Triumph Bar, Lower Queen Anne
The brothers and owners envisioned Triumph Bar in a spot on Queen Anne where you are at the edge of Seattle Center amid a restaurant desert. Welcoming interplay with the neighborhood, Triumph Bar is part sidewalk café, and part intimate enclave offering exquisite small Italian plates and deliciously affordable wines, all showcased in a jewel of a space.
Our biggest challenge was taking an austere, cold, wide open environment and create a sense of intimacy where the neighborhood would want to come and hang out. We needed to make it feel family-friendly while still allowing it to be a bar for grown-ups. Another constant challenge in our work is incorporating affordable sustainability for business owners on a modest budget
We reworked reclaimed Packard Building flooring materials to create casework for a wall of wine that is so tall that it slips out of view. Wine storage is not ON the wall, it IS the wall, complete with a built in temperature controlled cabinet. The treatment of wine cabinet is the same as table top materials, creating continuity throughout the space. We finished to look by using a steel library ladder for both functionality and to create the library feel that we wanted.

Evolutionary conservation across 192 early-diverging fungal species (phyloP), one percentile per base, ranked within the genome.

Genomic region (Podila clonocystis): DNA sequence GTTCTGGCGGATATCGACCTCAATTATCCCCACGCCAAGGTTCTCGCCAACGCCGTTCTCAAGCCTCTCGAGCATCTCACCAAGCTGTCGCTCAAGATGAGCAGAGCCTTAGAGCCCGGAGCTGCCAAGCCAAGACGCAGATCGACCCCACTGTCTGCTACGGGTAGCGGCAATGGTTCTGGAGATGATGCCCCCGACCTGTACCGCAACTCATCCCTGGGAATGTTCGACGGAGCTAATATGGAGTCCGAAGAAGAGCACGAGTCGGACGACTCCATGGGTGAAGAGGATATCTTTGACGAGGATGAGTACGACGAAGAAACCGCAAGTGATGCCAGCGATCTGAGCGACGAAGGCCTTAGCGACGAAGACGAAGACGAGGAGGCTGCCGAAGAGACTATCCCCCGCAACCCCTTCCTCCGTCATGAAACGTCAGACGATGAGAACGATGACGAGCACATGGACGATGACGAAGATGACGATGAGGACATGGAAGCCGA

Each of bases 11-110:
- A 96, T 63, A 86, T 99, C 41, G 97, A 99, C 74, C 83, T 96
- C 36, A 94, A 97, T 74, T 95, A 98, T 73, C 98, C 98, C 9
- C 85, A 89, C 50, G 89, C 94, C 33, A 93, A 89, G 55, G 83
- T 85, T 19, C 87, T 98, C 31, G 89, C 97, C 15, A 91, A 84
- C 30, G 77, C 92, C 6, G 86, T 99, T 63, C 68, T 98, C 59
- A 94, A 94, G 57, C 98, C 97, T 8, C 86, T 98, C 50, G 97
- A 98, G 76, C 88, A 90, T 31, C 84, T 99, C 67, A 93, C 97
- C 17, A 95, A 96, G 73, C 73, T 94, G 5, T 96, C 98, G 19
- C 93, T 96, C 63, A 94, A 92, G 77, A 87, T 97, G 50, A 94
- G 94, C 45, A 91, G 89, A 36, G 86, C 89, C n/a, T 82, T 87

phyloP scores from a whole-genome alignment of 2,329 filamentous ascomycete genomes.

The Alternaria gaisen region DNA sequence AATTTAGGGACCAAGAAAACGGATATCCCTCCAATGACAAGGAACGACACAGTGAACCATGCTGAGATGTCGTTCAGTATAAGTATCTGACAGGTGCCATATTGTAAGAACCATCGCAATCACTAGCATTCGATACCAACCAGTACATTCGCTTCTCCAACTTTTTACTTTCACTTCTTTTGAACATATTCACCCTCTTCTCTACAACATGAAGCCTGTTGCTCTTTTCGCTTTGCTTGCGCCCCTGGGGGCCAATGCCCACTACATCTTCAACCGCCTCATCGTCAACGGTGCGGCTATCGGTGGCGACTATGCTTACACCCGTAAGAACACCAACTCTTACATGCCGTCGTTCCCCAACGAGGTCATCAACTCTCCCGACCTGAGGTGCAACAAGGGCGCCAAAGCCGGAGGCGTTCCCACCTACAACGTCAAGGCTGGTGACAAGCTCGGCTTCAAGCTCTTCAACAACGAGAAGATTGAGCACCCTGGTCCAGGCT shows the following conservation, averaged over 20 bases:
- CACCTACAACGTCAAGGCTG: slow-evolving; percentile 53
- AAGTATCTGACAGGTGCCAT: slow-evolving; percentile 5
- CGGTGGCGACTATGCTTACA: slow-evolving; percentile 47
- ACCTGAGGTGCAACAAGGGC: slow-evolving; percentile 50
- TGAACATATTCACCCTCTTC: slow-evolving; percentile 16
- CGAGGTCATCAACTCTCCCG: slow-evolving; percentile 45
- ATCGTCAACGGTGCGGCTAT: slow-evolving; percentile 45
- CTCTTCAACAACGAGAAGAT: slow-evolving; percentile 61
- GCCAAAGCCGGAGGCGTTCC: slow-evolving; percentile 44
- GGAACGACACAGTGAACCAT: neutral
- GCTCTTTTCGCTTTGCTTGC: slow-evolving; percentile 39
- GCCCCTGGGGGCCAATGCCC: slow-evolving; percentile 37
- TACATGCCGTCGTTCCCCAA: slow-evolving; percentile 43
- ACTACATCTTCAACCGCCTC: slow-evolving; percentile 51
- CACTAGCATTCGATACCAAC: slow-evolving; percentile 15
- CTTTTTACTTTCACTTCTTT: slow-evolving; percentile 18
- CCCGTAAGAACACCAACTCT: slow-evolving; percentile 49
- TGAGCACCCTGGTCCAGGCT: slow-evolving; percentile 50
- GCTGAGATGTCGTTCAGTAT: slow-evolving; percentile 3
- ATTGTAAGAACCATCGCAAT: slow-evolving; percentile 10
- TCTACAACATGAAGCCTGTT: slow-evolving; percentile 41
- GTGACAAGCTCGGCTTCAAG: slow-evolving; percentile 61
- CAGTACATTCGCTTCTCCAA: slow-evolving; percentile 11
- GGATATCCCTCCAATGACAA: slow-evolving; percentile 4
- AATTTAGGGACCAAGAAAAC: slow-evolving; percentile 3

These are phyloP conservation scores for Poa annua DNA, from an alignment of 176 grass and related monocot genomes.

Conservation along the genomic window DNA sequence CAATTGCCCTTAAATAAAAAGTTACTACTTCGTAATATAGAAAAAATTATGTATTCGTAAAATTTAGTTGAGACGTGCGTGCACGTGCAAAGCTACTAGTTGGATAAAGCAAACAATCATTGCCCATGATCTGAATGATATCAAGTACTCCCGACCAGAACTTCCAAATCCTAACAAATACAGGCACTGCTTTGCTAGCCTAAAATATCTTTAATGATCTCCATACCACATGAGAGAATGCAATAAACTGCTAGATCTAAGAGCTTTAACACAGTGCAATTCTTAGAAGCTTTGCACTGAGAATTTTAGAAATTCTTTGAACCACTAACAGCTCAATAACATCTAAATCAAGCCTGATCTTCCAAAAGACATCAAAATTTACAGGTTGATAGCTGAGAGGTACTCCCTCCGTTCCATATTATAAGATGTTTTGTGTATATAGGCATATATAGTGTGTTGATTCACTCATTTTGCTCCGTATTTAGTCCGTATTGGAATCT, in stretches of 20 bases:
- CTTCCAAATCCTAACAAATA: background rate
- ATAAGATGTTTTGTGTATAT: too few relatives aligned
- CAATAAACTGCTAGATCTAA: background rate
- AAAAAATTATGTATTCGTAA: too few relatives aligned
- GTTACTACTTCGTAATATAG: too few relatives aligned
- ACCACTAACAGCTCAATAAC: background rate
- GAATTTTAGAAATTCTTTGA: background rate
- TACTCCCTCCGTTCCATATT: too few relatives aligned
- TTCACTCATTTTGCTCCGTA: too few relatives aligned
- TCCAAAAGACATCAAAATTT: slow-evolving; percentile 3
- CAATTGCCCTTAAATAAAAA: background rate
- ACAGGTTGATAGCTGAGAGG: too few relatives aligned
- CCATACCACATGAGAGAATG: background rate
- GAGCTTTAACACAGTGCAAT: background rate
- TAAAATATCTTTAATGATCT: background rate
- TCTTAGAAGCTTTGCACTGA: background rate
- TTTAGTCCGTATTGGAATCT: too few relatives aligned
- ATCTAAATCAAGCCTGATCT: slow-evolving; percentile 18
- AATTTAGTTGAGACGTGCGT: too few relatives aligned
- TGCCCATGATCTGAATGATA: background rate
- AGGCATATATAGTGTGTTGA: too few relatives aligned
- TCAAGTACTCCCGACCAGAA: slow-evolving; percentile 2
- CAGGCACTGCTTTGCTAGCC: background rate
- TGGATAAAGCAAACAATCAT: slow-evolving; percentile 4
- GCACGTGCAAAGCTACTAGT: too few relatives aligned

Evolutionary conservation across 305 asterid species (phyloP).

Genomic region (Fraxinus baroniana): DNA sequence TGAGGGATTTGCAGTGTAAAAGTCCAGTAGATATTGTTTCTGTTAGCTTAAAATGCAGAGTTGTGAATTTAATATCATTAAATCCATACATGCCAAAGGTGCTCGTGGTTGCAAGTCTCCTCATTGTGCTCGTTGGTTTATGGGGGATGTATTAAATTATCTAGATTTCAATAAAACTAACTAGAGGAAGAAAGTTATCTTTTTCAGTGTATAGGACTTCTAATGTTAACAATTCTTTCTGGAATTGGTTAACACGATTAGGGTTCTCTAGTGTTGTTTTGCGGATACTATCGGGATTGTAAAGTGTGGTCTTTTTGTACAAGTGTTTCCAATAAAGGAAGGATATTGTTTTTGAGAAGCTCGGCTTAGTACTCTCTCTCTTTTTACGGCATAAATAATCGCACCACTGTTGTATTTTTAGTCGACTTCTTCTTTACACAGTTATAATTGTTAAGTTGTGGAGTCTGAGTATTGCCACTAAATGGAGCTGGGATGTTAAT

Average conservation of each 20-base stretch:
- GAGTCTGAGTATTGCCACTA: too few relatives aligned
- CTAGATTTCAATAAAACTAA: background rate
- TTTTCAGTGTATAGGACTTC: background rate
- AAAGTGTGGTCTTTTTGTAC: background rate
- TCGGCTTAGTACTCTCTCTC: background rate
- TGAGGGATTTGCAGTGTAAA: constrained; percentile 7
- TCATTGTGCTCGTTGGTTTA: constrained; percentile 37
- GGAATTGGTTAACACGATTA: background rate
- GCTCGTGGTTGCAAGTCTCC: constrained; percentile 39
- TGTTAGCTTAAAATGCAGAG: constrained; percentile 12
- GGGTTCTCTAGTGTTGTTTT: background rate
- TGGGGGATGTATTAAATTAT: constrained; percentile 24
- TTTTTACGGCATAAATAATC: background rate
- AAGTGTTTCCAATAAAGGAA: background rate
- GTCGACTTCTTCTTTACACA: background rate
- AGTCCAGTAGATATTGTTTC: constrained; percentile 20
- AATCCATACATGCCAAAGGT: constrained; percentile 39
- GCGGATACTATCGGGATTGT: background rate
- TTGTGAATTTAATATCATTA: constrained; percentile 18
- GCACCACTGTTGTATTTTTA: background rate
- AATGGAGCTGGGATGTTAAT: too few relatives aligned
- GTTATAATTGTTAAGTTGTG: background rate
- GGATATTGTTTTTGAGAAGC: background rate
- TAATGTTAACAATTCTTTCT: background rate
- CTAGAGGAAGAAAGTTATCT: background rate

A subtle ceiling change and bulb pendants evoking patio lights, call you into the space. We crated custom booths that are movable, tight, and low-backed so that they don’t read like booths. We also created nooks and corners along the windows for an overall feeling of intimate openness.
We wanted to push the bounds of repurposed materials, and overcome the mass of concrete and glass in the new structure. We were able to salvage materials from the 1910 Packard Building and reworked the materials to focus on the meticulously curated wine collection. Throughout the project, the owners wanted to incorporate the color yellow. We were inspired by how yellow adds sentimental cheerfulness and has the ability to help create a modern mood without being stark. To incorporate the yellow requested by the owner, Batt + Lear designer Jan Kunasangeamporn designed custom wallpaper with whimsical yellow flowers that she tailored to the space.
How is it sustainable?
We focused on affordable sustainability throughout the project, starting from locally-found salvaged materials in the front of the house, to energy efficient appliances at the back of the house. The lighting is an energy efficient LED ‘bare’ bulbs, creating the effect of floating, glowing orbs overhead.
We worked directly with the chef to think about how food shapes the equipment and how equipment shapes the food. From there we were able to understand how to lay out the space so that everything, including the water heater and dishwasher, has the consideration of energy and efficiency. It may not be sexy, but installing lower usage equipment is critical to getting the energy hog of a commercial kitchen under control.
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